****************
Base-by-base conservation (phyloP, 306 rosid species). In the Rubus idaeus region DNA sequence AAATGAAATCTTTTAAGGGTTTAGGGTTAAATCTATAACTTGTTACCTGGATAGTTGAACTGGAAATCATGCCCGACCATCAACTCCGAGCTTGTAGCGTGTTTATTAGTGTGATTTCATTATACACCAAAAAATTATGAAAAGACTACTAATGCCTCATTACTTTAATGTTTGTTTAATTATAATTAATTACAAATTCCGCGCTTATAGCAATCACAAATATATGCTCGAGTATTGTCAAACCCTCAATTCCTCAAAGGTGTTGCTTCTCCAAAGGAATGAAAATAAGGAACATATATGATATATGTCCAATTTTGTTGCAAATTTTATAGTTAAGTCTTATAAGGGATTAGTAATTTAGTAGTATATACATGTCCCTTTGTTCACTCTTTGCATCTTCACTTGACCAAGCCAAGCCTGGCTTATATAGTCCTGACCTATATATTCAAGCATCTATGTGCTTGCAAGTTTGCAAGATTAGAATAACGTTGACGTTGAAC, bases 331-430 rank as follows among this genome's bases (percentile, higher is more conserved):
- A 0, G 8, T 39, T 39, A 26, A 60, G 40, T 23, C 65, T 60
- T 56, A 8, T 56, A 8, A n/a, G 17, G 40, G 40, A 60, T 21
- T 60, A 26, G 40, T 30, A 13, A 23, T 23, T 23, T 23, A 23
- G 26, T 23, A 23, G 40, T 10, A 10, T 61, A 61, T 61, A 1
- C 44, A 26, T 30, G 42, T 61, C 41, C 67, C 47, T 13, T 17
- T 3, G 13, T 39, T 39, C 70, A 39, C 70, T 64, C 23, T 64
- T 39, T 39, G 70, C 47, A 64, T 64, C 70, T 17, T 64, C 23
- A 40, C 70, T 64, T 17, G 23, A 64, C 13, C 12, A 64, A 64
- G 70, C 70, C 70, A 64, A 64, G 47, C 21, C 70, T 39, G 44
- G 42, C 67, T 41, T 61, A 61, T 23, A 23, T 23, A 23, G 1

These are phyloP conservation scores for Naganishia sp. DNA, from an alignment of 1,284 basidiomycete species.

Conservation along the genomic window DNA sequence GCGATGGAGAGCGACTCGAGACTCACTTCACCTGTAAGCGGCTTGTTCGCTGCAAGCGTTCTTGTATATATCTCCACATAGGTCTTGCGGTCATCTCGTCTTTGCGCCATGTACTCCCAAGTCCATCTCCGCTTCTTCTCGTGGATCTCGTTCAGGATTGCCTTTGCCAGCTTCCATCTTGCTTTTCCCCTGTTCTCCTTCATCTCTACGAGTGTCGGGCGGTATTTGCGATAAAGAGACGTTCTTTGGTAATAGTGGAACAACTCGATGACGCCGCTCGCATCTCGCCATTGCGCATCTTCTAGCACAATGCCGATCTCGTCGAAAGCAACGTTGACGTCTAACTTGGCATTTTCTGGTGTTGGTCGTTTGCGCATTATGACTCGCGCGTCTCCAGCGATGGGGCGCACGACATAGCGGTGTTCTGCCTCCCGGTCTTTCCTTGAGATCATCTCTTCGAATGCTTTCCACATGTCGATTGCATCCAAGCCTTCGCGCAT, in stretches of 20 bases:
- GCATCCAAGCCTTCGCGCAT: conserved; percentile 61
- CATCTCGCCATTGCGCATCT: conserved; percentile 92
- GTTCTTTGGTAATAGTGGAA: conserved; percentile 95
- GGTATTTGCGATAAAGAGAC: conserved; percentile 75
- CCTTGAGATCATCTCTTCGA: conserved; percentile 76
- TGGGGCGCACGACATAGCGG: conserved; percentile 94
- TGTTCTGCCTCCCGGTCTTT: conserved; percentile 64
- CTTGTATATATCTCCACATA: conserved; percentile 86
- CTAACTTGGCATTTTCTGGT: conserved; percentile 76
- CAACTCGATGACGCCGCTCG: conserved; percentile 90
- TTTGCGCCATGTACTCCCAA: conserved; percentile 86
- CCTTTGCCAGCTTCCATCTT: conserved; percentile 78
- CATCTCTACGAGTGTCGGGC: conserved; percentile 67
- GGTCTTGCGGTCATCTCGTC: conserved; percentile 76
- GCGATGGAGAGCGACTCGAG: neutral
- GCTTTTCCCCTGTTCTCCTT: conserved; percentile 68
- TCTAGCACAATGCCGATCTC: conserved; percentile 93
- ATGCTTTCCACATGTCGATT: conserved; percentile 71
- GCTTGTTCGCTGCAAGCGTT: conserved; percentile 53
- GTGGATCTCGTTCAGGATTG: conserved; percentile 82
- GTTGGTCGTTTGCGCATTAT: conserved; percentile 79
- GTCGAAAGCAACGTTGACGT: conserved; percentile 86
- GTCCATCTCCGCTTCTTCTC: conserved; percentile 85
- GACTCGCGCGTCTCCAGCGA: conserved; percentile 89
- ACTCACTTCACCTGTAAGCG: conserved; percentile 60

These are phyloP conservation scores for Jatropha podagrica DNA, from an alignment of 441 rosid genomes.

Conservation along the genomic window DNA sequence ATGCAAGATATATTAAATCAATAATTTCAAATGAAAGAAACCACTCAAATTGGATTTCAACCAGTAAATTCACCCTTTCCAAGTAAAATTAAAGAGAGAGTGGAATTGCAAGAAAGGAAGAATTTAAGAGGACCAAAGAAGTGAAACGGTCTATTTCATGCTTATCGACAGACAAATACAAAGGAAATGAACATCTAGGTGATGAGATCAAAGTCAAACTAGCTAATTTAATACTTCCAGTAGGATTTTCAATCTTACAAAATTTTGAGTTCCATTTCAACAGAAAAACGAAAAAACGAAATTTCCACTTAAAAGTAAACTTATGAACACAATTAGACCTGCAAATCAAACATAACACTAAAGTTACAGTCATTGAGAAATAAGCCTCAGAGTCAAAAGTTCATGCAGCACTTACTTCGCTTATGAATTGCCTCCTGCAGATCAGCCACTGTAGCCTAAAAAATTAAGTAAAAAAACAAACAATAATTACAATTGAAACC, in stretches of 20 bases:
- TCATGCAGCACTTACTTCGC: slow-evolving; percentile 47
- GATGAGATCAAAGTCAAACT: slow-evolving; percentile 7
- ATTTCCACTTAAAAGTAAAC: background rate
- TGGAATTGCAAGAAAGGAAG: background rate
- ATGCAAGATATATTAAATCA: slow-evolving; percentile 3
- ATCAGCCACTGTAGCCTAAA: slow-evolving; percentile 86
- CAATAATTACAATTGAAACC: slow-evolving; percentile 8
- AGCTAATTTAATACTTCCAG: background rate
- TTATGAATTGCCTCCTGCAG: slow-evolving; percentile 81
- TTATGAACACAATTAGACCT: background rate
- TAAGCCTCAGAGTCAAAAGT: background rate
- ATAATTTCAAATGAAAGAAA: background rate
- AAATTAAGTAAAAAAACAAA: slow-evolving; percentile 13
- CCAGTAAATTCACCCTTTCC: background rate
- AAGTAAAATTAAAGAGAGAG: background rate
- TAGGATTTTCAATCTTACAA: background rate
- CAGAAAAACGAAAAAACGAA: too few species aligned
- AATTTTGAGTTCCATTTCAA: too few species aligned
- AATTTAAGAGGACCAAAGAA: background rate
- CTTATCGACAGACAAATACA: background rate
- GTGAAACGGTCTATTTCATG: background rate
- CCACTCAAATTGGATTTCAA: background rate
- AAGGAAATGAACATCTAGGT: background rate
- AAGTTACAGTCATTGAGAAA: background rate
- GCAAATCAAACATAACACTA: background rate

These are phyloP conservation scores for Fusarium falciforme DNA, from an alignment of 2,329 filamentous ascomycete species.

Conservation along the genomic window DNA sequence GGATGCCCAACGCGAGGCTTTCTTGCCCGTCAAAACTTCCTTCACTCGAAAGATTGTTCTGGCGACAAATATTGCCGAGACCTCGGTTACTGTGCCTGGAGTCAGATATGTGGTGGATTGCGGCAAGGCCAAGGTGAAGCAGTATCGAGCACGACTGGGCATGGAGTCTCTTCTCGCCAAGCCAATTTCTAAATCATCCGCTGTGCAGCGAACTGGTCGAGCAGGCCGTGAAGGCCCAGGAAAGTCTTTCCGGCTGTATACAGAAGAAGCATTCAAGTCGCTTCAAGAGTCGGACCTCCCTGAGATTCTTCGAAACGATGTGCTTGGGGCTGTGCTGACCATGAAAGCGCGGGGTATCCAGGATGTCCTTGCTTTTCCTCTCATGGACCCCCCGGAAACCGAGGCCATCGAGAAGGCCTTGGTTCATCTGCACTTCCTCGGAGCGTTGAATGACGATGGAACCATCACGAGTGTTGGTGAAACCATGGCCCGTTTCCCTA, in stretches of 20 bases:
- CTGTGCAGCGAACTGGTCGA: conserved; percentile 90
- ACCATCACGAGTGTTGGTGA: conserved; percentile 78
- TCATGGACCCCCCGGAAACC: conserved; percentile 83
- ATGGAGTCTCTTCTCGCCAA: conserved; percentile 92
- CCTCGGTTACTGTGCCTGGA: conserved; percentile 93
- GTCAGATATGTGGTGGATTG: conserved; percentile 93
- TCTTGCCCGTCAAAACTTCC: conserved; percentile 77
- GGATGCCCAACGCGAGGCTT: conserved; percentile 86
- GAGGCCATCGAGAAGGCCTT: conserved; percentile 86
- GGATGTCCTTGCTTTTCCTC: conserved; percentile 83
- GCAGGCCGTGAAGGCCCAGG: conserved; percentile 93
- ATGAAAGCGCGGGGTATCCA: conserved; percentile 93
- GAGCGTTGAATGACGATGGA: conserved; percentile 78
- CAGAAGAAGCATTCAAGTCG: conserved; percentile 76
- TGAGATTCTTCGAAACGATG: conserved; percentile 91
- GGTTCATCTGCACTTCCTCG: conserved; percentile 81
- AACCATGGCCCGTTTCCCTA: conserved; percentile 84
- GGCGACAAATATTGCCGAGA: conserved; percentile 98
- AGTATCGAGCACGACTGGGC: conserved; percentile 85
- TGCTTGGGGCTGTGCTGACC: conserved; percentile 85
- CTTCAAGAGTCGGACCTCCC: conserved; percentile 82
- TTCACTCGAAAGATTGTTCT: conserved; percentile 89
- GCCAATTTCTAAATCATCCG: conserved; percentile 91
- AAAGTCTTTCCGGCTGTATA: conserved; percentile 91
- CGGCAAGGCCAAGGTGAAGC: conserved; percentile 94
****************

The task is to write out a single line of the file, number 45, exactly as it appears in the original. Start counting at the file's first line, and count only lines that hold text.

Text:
- ATGCAAGATATATTAAATCA: slow-evolving; percentile 3